Lithium-ion batteries appear to be causing major problems for the smartphone and electronics recycling industry due to their inherently unstable design and resulting fires, according to a recent report from The Washington Post. Primarily, the problem stems from a combination of the methods used in the recycling process, the proliferation of non-removable batteries, and costs associated with devices that aren't recycled while their components are still valuable. Each of those factors is also intrinsically linked to the other. The results of those issues are suspected battery fires at recycling centers in New York, Arizona, Florida, Wisconsin, Indiana, Idaho, and California during 2018 alone. Moreover, the source indicates that some devices that are thrown into the trash cause fires elsewhere, such as in garbage collection vehicles or related facilities. California provides a particularly potent example of the problem with as many as83-percent of recycling and waste management facilities reporting at least one fire over a two year period. 40-percent of those are thought to have been caused by the batteries in question.
At the heart of the problem is the volatile nature of the components themselves and how dominant they've become in the world of electronics. Lithium-ion batteries are used in portable power banks, Android smartphones and tablets, smartwatches, electronic cigarettes, laptops, and a plethora of other portable and home technologies. As has been repeatedly shown with reports of smartphones and other devices bursting into flames while charging due to minute defects, it only takes a very small amount of damage to cause a fire. In the worst-case scenarios, those are accompanied by small explosions. That's costing facilities that experience problems money and putting them in a position where the risk and costs associated with handling the batteries outweigh the benefits to the facilities themselves. Put simply, the equipment used to sort recyclables at the typical facility are not gentle with the items that are being processed and the batteries themselves are becoming increasingly difficult to remove due to design decisions. Specifically, OEMs are wedging the battery between glued screens and back panels for the sake of water-resistance. The components are then either screwed or glued to the frame to prevent jostling. At the same time, the batteries are becoming comparatively easier damaged by sorting machinery due to being thinner.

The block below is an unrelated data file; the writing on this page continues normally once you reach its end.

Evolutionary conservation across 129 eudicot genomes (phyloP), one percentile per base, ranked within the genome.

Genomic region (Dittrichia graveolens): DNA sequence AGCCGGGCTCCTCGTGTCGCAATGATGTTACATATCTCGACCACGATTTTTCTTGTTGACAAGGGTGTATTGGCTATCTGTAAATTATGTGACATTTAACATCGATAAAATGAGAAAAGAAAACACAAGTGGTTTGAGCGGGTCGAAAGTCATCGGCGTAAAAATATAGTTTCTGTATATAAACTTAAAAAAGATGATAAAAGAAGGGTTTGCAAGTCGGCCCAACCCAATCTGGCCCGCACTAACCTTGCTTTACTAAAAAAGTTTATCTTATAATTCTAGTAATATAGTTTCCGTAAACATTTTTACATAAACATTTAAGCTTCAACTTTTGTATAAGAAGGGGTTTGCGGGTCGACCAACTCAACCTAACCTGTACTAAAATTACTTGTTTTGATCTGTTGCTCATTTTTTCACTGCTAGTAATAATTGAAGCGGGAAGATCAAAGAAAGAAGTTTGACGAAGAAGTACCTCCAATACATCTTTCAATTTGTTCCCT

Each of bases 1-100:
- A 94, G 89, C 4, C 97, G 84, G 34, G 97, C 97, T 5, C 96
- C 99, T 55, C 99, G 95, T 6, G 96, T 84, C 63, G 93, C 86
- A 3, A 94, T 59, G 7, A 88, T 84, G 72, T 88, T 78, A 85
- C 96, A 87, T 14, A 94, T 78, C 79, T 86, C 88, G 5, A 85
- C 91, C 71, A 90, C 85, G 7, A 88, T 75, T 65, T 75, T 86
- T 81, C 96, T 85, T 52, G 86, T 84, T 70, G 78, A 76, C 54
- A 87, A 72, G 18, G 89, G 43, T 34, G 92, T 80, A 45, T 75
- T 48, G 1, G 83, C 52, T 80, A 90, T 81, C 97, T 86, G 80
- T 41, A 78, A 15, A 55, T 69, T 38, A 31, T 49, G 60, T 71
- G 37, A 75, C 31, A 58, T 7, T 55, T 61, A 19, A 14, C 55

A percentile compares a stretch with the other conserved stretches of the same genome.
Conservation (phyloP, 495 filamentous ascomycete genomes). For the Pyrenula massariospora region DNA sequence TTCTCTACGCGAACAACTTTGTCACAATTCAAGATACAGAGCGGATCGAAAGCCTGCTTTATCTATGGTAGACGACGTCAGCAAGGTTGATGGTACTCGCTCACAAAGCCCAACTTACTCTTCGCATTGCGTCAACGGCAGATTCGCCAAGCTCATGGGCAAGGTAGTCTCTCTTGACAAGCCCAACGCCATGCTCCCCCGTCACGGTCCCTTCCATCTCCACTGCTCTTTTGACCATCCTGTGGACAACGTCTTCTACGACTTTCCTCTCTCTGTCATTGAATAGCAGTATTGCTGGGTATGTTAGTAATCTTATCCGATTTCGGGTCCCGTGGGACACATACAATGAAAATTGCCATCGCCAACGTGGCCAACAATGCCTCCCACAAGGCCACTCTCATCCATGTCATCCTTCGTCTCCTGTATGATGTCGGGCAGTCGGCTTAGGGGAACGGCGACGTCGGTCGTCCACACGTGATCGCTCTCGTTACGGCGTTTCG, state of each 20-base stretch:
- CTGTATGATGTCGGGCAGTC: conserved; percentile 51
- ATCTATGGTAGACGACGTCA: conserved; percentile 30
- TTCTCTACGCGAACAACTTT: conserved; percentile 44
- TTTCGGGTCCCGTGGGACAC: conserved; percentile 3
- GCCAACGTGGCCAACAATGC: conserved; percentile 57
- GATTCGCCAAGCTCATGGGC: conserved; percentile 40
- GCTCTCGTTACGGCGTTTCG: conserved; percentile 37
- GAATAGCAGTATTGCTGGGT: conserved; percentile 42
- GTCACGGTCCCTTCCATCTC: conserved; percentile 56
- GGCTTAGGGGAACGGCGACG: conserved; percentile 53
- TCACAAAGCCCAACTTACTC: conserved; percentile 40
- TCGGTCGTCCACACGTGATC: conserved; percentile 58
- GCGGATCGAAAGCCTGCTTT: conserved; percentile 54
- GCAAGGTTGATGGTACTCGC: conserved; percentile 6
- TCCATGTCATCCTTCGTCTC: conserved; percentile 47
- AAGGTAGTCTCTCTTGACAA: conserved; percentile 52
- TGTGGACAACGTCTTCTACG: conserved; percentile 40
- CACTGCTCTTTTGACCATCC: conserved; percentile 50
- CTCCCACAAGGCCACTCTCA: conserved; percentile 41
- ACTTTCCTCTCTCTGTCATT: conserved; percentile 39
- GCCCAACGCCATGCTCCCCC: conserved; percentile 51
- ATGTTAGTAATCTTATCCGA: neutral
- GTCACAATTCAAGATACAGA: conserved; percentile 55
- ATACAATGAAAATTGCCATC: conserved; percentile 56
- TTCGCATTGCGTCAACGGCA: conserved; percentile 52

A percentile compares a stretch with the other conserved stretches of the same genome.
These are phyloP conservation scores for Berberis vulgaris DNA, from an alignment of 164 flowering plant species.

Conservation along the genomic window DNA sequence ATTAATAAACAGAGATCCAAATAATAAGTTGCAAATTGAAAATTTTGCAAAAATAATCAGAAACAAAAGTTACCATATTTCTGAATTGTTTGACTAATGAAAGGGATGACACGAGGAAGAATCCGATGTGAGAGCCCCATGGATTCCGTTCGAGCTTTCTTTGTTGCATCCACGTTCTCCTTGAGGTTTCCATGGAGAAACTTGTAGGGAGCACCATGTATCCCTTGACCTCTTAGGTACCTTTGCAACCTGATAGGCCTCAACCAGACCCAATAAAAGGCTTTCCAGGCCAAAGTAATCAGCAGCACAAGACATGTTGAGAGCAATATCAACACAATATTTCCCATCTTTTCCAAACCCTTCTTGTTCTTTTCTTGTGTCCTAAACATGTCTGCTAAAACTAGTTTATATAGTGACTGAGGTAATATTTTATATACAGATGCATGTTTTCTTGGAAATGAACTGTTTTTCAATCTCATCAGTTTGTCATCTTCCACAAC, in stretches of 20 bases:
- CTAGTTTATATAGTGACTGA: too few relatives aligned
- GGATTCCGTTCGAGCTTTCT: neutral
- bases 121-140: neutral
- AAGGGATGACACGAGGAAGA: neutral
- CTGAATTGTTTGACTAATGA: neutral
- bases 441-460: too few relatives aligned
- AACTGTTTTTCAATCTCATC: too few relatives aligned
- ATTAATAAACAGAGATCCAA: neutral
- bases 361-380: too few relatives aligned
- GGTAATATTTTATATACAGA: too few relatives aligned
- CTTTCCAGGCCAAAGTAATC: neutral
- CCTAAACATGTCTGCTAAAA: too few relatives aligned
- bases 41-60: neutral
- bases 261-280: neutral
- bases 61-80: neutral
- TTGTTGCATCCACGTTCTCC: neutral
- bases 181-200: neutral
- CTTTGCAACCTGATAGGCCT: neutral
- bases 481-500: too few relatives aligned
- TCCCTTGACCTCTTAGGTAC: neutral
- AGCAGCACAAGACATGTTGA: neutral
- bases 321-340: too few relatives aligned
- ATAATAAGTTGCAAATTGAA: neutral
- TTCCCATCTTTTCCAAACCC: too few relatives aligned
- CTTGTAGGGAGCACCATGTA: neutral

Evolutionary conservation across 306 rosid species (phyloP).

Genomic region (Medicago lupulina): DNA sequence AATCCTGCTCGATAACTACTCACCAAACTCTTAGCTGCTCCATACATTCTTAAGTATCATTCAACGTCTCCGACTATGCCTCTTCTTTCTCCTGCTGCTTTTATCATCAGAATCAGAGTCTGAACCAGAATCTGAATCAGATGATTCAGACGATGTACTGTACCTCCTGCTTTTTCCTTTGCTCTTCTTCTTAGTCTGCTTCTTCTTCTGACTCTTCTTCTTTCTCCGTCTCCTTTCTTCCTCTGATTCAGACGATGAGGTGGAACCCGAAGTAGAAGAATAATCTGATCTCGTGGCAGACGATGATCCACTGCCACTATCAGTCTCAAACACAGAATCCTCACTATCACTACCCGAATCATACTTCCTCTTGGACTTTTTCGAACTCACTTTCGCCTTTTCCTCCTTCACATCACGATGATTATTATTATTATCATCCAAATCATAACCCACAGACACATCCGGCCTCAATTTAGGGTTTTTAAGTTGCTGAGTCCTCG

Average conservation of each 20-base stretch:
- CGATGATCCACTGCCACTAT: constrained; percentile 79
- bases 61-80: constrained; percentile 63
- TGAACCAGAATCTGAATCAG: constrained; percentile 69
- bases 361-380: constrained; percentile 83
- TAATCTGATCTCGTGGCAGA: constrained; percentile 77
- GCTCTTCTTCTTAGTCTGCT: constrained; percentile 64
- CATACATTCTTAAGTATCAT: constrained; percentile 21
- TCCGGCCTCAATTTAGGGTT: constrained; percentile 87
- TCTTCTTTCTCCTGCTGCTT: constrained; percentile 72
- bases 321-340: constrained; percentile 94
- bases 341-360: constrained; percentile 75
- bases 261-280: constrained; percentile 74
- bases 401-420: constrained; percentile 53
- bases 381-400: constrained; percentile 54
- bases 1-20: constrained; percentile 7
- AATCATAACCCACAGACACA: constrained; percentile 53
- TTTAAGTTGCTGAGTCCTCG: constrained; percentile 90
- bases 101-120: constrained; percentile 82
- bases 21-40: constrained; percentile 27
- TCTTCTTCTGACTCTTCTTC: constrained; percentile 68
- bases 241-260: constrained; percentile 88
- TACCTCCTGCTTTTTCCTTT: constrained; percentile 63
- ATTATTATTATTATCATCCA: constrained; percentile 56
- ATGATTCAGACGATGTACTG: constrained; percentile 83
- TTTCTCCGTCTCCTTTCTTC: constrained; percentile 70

Because the majority of locations aren't equipped or staffed to handle the components more appropriately, fires are starting which can cause millions of dollars in damages. Hundreds of millions of smartphones are sold globally each year and one out of every 3,000 is estimated to catch on fire during recycling. Interestingly, the third aspect of the problem would intuitively seem to be a step in the right direction. Namely, users are holding onto their smartphones for longer, which should ultimately bring the overall number of smartphones recycled per year down. However, that also shoulders recycling centers with issues concerning the balancing of the income from recycled goods and the risks posed by lithium-ion-driven incidents. The components in older devices bring in less from a financial perspective but the costs associated with risk remain the same.